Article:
- Sikora E, Bielak-Zmijewska A, Mosieniak G. Cellular senescence in ageing, age-related disease and longevity. Curr Vasc Pharmacol. 2014;12(5):698-706.
- Malavolta M, Pierpaoli E, Giacconi R, et al. Pleiotropic Effects of Tocotrienols and Quercetin on Cellular Senescence: Introducing the Perspective of Senolytic Effects of Phytochemicals. Curr Drug Targets. 2016;17(4):447-59.
- Baker DJ, Wijshake T, Tchkonia T, et al. Clearance of p16Ink4a-positive senescent cells delays ageing-associated disorders. Nature. 2011;479(7372):232-6.
- Xu M, Tchkonia T, Kirkland JL. Perspective: Targeting the JAK/STAT pathway to fight age-related dysfunction. Pharmacol Res. 2016;111:152-4.
- Baker DJ, Childs BG, Durik M, et al. Naturally occurring p16(Ink4a)-positive cells shorten healthy lifespan. Nature. 2016;530(7589):184-9.
- Khor SC, Razak AM, Wan Ngah WZ, et al. The Tocotrienol-Rich Fraction Is Superior to Tocopherol in Promoting Myogenic Differentiation in the Prevention of Replicative Senescence of Myoblasts. PLoS One. 2016;11(2):e0149265.
- Khor SC, Mohd Yusof YA, Wan Ngah WZ, et al. Tocotrienol-rich fraction prevents cellular aging by modulating cell proliferation signaling pathways. Clin Ter. 2015;166(2):e81-90.
- Durani LW, Jaafar F, Tan JK, et al. Targeting genes in insulin-associated signalling pathway, DNA damage, cell proliferation and cell differentiation pathways by tocotrienol-rich fraction in preventing cellular senescence of human diploid fibroblasts. Clin Ter. 2015;166(6):e365-73.
- Khee SG, Yusof YA, Makpol S. Expression of senescence-associated microRNAs and target genes in cellular aging and modulation by tocotrienol-rich fraction. Oxid Med Cell Longev. 2014;2014:725929.
- Makpol S, Zainuddin A, Chua KH, et al. Gamma-tocotrienol modulation of senescence-associated gene expression prevents cellular aging in human diploid fibroblasts. Clinics (Sao Paulo). 2012;67(2):135-43.
- Zhao JL, Zhao J, Jiao HJ. Synergistic growth-suppressive effects of quercetin and cisplatin on HepG2 human hepatocellular carcinoma cells. Appl Biochem Biotechnol. 2014;172(2):784-91.
- Qureshi AA, Reis JC, Qureshi N, et al. delta-Tocotrienol and quercetin reduce serum levels of nitric oxide and lipid parameters in female chickens. Lipids Health Dis. 2011;10:39.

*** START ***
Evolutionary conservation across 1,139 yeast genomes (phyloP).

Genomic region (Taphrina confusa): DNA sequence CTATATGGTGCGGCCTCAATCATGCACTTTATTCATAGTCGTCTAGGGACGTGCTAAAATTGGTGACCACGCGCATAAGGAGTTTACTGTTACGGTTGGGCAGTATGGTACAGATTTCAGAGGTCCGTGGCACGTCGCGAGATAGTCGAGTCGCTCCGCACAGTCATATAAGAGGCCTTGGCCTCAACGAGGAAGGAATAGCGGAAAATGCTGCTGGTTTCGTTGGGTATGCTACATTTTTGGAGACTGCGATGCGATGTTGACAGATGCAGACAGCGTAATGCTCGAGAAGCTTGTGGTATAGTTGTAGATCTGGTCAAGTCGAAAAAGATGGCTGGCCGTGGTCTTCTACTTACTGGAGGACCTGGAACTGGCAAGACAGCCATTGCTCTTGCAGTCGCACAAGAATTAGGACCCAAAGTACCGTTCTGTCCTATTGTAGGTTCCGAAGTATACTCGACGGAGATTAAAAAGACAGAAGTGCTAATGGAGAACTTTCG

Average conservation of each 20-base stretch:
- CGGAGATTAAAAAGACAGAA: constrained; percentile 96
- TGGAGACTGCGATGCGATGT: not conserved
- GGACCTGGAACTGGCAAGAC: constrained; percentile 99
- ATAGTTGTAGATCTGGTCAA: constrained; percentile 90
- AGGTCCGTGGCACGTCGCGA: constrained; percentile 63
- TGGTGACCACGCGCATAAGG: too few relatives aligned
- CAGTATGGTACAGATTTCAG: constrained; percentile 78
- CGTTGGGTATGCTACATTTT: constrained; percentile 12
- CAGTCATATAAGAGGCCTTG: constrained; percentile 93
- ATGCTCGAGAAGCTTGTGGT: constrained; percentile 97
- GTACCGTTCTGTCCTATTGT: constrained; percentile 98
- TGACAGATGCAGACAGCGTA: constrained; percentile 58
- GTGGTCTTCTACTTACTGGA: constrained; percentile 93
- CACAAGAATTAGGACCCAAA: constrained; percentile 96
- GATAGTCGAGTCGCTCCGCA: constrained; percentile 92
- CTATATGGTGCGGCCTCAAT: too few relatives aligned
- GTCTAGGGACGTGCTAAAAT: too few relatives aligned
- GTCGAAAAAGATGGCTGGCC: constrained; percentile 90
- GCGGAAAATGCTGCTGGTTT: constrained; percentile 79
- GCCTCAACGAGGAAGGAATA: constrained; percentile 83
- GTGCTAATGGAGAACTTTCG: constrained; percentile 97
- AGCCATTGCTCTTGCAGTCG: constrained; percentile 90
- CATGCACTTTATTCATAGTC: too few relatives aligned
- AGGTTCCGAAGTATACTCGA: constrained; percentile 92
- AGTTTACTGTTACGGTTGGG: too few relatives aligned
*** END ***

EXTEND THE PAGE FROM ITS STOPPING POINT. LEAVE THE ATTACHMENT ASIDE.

- Qureshi AA, Tan X, Reis JC, et al. Inhibition of nitric oxide in LPS-stimulated macrophages of young and senescent mice by delta-tocotrienol and quercetin. Lipids Health Dis. 2011;10:239.
- Qureshi AA, Tan X, Reis JC, et al. Suppression of nitric oxide induction and pro-inflammatory cytokines by novel proteasome inhibitors in various experimental models. Lipids Health Dis. 2011;10:177.
- Burton DG, Faragher RG. Cellular senescence: from growth arrest to immunogenic conversion. Age (Dordr). 2015;37(2):27.
- Viola V, Pilolli F, Piroddi M, et al. Why tocotrienols work better: insights into the in vitro anti-cancer mechanism of vitamin E. Genes Nutr. 2012;7(1):29-41.
- Tiwari RV, Parajuli P, Sylvester PW. gamma-Tocotrienol-induced autophagy in malignant mammary cancer cells. Exp Biol Med (Maywood). 2014;239(1):33-44.
- Parajuli P, Tiwari RV, Sylvester PW. Anti-proliferative effects of gamma-tocotrienol are associated with suppression of c-Myc expression in mammary tumour cells. Cell Prolif. 2015;48(4):421-35.
- Lim SW, Loh HS, Ting KN, et al. Cytotoxicity and apoptotic activities of alpha-, gamma- and delta-tocotrienol isomers on human cancer cells. BMC Complement Altern Med. 2014;14:469.
- Xu WL, Liu JR, Liu HK, et al. Inhibition of proliferation and induction of apoptosis by gamma-tocotrienol in human colon carcinoma HT-29 cells. Nutrition. 2009;25(5):555-66.
- De Silva L, Chuah LH, Meganathan P, et al. Tocotrienol and cancer metastasis. Biofactors. 2016;42(2):149-62.
- Siveen KS, Ahn KS, Ong TH, et al. Y-tocotrienol inhibits angiogenesis-dependent growth of human hepatocellular carcinoma through abrogation of AKT/mTOR pathway in an orthotopic mouse model. Oncotarget. 2014;5(7):1897-911.
- Shibata A, Nakagawa K, Tsuduki T, et al. delta-Tocotrienol treatment is more effective against hypoxic tumor cells than normoxic cells: potential implications for cancer therapy. J Nutr Biochem. 2015;26(8):832-40.
- Wang Y, Park NY, Jang Y, et al. Vitamin E gamma-Tocotrienol Inhibits Cytokine-Stimulated NF-kappaB Activation by Induction of Anti-Inflammatory A20 via Stress Adaptive Response Due to Modulation of Sphingolipids. J Immunol. 2015;195(1):126-33.
- Lim JJ, Ngah WZ, Mouly V, et al. Reversal of myoblast aging by tocotrienol rich fraction posttreatment. Oxid Med Cell Longev. 2013;2013:978101.
- Makpol S, Durani LW, Chua KH, et al. Tocotrienol-rich fraction prevents cell cycle arrest and elongates telomere length in senescent human diploid fibroblasts. J Biomed Biotechnol. 2011;2011:506171.
- Makpol S, Abidin AZ, Sairin K, et al. gamma-Tocotrienol prevents oxidative stress-induced telomere shortening in human fibroblasts derived from different aged individuals. Oxid Med Cell Longev. 2010;3(1):35-43.